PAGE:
It’s interesting to point out that Sweet Smell of Success is one of the most noted films highlighted by filmmakers as being a primary influence on their work. Barry Levinson, Paul Thomas Anderson, Scorsese — they’ve all referenced or “quoted” the film in their efforts. And why not? James Wong Howe’s cinematography is some of the most beautiful you can experience, and Elmer Bernstein was never better than when he scored the film. MacKendrick’s direction is inspired (some of the best of the ’50s) and Lehman’s script — doctored a bit by Clifford Odets — is one of the most naturalistic you’ll encounter. It’s a tall, stiff drink of a screenplay infused with a healthy dose of arsenic.

Then there’s the acting. Lancaster has rarely been this good, while Curtis never was. Sweet Smell of Success is Tony Curtis at his most triumphant. Gone is the affable comic character, replaced instead by an overly ambitious scoundrel. Lancaster, too, was playing against type as he took on the looming goon that is J.J. Hunsecker. His resume is rife with larger-than-life characters who are more than imposing, but his turn here is rare: a dirty, rotten motherfucker. And that’s being generous.

Perhaps that was one of the reasons the film went over like a lead balloon upon its initial release. Audiences didn’t want to see their gorgeous clowns and hunky heroes reduced to crashing reality. Perhaps they saw too much of themselves in the film. After all, at some point or another, we’ve all scraped the bottom of the barrel, the way the characters do in this film, to get something we want. It doesn’t matter if it’s wrong or right, we do it out of sheer survival instincts. Usually.

But what would filmgoers think if Sweet Smell of Success, completely unchanged, was released today? Press agents are still among us (now called ‘publicists’) and it seems as though they are more prominent than ever. Take a look at the newsstand and tick off the magazines you see: Us, Star, People, InTouch, InStyle, and on and on. A lot of these publications are full of paparazzi gobbledygook, but there is just as much publicist pap. Who cares about Ian Ziering’s home and what he has in it? He hasn’t been relevant for a decade (if he was even relevant at all). Who’s interested in some C-lister’s facial crèmes and workout tips? Who would honestly care about which reality TV personality snogged another reality TV huckster off-camera?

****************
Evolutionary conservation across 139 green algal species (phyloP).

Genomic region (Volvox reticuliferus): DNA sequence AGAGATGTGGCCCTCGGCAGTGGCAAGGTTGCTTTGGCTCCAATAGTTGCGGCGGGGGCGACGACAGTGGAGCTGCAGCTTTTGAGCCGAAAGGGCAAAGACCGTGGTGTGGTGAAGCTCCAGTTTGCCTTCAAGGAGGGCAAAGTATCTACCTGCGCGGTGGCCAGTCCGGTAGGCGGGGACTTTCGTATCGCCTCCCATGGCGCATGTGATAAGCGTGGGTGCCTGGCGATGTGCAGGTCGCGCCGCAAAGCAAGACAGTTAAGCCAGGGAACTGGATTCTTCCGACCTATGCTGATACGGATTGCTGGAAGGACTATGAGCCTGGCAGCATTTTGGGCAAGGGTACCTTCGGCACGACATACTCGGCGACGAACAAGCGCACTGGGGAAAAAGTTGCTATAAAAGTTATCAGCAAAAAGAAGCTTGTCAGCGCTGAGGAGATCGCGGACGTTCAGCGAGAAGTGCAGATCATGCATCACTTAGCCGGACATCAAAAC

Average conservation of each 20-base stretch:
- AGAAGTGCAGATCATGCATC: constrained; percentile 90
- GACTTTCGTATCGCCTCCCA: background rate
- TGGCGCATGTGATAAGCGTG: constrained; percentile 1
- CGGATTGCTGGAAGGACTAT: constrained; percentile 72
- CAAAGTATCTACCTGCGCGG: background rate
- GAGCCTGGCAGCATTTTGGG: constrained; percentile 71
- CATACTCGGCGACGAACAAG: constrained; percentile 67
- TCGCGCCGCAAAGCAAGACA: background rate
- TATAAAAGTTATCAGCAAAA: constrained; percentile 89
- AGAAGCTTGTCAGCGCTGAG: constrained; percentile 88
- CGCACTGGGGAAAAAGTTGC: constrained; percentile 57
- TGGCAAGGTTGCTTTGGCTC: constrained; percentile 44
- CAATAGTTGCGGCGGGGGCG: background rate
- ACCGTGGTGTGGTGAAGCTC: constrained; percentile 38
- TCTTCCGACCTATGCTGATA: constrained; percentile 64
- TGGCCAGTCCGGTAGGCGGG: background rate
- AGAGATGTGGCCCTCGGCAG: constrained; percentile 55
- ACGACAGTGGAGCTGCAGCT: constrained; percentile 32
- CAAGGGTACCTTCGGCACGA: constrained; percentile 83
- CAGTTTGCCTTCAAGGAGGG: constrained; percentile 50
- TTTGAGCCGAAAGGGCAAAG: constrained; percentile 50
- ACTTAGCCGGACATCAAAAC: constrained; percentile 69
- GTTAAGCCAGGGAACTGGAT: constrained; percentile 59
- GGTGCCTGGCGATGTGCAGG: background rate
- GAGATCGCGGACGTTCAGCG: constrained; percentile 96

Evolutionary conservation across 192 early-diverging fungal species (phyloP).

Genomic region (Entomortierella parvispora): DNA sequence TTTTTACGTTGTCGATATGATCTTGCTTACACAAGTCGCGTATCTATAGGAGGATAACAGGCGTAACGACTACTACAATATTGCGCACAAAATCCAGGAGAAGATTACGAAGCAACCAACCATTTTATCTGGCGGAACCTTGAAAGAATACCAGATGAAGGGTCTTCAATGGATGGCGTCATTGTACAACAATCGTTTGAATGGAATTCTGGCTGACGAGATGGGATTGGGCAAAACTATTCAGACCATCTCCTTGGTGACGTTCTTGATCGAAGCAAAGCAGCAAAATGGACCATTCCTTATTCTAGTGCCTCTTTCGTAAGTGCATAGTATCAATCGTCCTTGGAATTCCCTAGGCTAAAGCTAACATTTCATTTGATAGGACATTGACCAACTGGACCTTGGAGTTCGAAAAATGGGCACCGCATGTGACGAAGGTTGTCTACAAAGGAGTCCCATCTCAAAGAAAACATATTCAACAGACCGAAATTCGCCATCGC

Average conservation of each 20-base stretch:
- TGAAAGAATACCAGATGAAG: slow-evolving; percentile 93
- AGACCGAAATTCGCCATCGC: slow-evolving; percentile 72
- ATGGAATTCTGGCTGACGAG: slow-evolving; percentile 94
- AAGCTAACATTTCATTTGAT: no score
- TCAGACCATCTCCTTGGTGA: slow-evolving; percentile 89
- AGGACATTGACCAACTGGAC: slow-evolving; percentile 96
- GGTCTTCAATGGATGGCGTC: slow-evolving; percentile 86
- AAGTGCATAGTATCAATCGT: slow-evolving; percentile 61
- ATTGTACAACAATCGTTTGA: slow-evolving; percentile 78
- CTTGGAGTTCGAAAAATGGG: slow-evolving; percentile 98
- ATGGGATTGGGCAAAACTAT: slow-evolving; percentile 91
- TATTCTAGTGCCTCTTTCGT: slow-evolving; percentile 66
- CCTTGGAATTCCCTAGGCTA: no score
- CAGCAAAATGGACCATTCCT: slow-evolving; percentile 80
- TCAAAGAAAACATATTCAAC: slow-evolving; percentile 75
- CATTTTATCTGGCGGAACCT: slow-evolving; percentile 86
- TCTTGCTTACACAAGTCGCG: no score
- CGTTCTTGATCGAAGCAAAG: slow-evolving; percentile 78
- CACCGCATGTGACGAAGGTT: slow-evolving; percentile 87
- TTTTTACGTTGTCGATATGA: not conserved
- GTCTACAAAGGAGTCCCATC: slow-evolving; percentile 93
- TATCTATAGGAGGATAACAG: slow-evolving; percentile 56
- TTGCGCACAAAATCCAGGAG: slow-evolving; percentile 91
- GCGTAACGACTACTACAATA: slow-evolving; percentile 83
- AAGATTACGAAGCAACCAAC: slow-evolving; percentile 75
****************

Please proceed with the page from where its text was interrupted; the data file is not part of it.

The answer, of course, is the “stars” themselves care. And the people who give them the ink are their publicists, their Sidney Falcos, the character types that will stop at nothing to earn their take from an on-the-rise — or on-the-decline — entertainer looking for good press. Shouldn’t a story like this, exploring just what goes into getting people their name in print, be more of a draw to our current celebrity-drunk culture? Probably. But answering “yes” to that question is like saying you want to know what goes into that Big Mac you’re about to take a bite of. Frankly, some things are better left to the imagination.

Unlike that fast food we craved, now sitting at the bottom of our stomachs like a cinder block, consuming Sweet Smell of Success is like hitting back a double Jack Daniels. It stings like acid and renders an almost bitter aftertaste going down. But once it’s in your system you feel warm and satisfied, left with a bit of a glow at the end. And like that inevitable morning-after, when you finally come to realize what it was you witnessed, you’ll feel angry, confused, lovely, full — and eager for more. You’ll want to experience it again, warts and guts and arsenic and irony and all.